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Popol Vuh / Converting Mexico's Indians To Christianity
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10 pages in length. The Popol Vuh is as critical to the history of the Native Americans as any book of recorded history would be to an entire circle of peoples. It is, indeed, what the Native Americans have looked upon as their holy book of the Quiche Indians of Guatemala. Translated, the words Popol Vuh represent the unification of people in God's name, which to them is a magic word; indeed, it stands for the Book of the Community. It also symbolizes all things good, such as the sun, light and fertility. Yet through this vast connection to its Mexican history, Popol Vuh also speaks of the reasons behind what ultimately lead the Indians of Mexico to find their faith in Christianity. The writer discusses the relevance of the Popol Vuh as it relates to the conversion of Mexico's Native Americans to Christianity. Bibliography lists 11 sources.
Filename: Popolvuh.wps

Colonial America and the Cherokee
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A 5 page discussion of the impacts on Native American culture during the Colonial period. Discusses the differing values of non-Indian and Indian and the cultural transition which many of the tribes made toward taking on European ways. Emphasizes the Cherokee culture and observes that despite their willingness to integrate with the Whites they were still viewed as inferiors and were eventually forced from their homelands both out of greed and out of perceived inferiority. Bibliography lists 3 sources.
Filename: PPnaColo.wps

Sam Houston: Factors Which Shaped His Successes and Failures
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A 5 page overview of how Houston’s interactions with the Cherokee Indians shaped both his political and personal life. Illuminates specific aspects of Cherokee culture which influenced him, specifically referencing “Sam Houston and the American Southwest” by Randolph B. Campbell. No additional sources are listed.
Filename: PPHousto.wps

The Cherokee: Family Relationships
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A 9 page overview of Cherokee familial relations. Discusses the role of women and men and provides details on the matrilineal descent practice, clans, how it was determined who could marry whom, who was responsible for child care, and other aspects of Cherokee family life. Bibliography lists 7 sources.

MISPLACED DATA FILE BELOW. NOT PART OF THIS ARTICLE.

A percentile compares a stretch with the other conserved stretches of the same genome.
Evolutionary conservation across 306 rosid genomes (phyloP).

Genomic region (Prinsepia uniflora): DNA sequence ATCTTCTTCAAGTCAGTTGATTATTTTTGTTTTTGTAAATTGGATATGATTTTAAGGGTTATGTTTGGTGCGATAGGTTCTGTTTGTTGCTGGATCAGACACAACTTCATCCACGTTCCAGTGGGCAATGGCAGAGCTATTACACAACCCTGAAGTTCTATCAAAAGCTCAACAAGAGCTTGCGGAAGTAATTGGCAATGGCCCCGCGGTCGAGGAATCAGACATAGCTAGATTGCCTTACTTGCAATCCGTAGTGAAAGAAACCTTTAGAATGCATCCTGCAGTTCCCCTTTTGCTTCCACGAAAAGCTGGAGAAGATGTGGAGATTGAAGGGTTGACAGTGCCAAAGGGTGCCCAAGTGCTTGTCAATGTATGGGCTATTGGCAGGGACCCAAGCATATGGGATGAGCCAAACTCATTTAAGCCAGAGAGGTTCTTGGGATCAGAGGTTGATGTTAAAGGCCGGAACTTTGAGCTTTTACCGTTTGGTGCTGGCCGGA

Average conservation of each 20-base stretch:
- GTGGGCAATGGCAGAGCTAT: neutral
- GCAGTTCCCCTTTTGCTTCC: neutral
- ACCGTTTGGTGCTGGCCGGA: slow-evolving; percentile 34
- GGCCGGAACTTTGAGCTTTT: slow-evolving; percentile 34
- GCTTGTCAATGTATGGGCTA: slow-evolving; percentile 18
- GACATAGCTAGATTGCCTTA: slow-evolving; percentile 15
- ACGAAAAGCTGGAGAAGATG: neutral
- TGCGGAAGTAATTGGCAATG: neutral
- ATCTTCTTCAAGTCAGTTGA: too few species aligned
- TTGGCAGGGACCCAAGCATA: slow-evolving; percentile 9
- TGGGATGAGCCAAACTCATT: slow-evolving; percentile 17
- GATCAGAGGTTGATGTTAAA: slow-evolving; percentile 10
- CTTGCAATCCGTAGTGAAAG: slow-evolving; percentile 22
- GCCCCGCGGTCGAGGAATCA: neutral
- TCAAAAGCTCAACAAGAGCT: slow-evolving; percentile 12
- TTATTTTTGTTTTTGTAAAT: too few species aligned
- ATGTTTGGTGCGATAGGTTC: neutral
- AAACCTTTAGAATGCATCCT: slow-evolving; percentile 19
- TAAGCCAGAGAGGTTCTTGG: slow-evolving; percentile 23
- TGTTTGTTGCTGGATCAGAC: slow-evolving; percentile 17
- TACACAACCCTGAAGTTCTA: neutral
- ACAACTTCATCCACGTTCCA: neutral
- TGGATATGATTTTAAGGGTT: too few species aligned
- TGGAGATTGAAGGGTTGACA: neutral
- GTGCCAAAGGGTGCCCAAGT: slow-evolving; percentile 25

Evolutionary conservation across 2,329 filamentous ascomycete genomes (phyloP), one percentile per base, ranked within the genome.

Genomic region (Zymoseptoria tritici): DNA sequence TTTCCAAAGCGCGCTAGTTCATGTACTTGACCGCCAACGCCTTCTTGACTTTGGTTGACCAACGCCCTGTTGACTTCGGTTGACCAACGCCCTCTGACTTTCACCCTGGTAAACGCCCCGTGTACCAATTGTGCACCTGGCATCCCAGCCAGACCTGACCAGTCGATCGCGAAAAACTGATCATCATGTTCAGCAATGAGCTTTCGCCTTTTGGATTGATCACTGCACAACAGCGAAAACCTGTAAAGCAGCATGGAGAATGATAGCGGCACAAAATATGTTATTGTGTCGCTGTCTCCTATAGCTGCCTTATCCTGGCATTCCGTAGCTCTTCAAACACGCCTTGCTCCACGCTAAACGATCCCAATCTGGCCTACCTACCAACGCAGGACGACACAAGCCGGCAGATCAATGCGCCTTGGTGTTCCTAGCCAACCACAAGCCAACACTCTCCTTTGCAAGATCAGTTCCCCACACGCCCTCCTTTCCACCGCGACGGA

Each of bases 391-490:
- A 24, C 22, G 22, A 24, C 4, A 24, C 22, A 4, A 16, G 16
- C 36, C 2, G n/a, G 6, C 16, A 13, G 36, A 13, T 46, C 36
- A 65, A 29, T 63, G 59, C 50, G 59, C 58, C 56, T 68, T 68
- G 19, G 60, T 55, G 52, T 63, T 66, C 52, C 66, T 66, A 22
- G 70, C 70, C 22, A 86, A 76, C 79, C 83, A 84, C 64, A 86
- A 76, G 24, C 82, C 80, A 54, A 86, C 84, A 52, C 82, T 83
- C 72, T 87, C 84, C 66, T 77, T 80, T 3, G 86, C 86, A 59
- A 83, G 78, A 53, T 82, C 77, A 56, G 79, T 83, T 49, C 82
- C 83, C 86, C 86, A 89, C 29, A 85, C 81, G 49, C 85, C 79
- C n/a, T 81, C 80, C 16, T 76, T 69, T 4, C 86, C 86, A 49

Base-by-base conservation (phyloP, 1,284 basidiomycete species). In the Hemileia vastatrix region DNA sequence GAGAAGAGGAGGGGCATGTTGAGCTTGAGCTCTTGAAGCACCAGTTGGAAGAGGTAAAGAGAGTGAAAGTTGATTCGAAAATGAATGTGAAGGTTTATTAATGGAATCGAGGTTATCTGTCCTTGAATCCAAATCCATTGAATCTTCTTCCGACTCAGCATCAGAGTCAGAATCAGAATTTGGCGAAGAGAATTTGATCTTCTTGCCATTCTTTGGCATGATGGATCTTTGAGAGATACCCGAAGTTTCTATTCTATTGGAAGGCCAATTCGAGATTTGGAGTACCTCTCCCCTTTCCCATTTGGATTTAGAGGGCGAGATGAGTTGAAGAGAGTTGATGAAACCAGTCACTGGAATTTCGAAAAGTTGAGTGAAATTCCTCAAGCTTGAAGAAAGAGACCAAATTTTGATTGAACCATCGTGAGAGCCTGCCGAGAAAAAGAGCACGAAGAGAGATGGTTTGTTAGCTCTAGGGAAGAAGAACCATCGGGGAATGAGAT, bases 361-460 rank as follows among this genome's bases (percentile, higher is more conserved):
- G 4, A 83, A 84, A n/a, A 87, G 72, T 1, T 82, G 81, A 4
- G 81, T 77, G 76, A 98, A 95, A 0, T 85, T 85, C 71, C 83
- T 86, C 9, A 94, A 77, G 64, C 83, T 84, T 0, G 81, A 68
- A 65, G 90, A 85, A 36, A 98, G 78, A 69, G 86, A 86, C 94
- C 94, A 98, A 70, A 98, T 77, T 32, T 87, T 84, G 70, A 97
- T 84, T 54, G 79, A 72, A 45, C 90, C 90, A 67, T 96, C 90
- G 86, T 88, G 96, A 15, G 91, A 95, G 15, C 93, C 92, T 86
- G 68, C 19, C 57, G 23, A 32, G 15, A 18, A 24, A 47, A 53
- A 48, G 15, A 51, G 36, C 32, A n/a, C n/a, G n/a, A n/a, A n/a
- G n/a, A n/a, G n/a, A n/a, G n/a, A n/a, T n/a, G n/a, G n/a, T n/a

Filename: PPNAcher.wps

The Contemporary Social Adjustment of a Seventy-Four Year Old Mixed Blood Cherokee/European Female
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A 9 page discussion of the factors which influence an individual’s relation with the rest of the society. Presents information obtained during an interview with a seventy-four year old single female of mixed Cherokee and European descent. Discusses the ability of this woman to adjust to society despite her numerous social shortcomings such as limited education and verbal communication skills. Bibliography lists 4 sources.
Filename: PPelder2.wps

The Oklahoma Land Run as witnessed by E.F. Boggess
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A 5 page overview of the Oklahoma Land run as witnessed by disciple of Christ preacher E.F. Boggess. Discusses the history of the land starting first with its allocation by the U.S. government to the Cherokee and continuing through its settlement by non-Indians. Bibliography lists 2 sources.
Filename: Oklaland.wps

The Trail Of Tears
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7 pages in length. Often referred to as the American Holocaust, the Trail of Tears represents a battle between the European settlers and the Cherokee Indians that ultimately brought down the Cherokee Nation. In retelling the tale time and time again, various and minute details have been modified throughout the decades; however, the primary factor remains clear: the Cherokee Indians were forced to fight with blood, sweat and tears in order to uphold their dignity as The Principal People. The event that took place in North Georgia, ultimately to be known as the Trail of Tears, sheds considerable light on how the Cherokee were treated with severe disrespect and manipulation by the Europeans, whose goal it was to settle upon the Indian's territory. The writer discusses the events leading up to the Trail of Tears. Bibliography lists 4 sources.
Filename: TLCtrail.doc

The Trail of Tears: Disgrace of a Young Nation
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A 7 page discussion of the forced removal of the Cherokee Indian in 1838 from their eastern homelands in the United States. Written from the perspective of a foreign reporter who witnessed the event first hand. Provides details of the events which led up to the removal. Bibliography lists 4 sources.
Filename: PPtrailT.rtf

Western Expansion and the Trail of Tears
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6 pages in length. This paper examines the sad travesty of the Cherokee Trail of Tears march due to western expansion from 1815-1840. The historical treatment of the Cherokee is reviewed. Bibliography lists 4 sources.
Filename: JGAwstrn.doc


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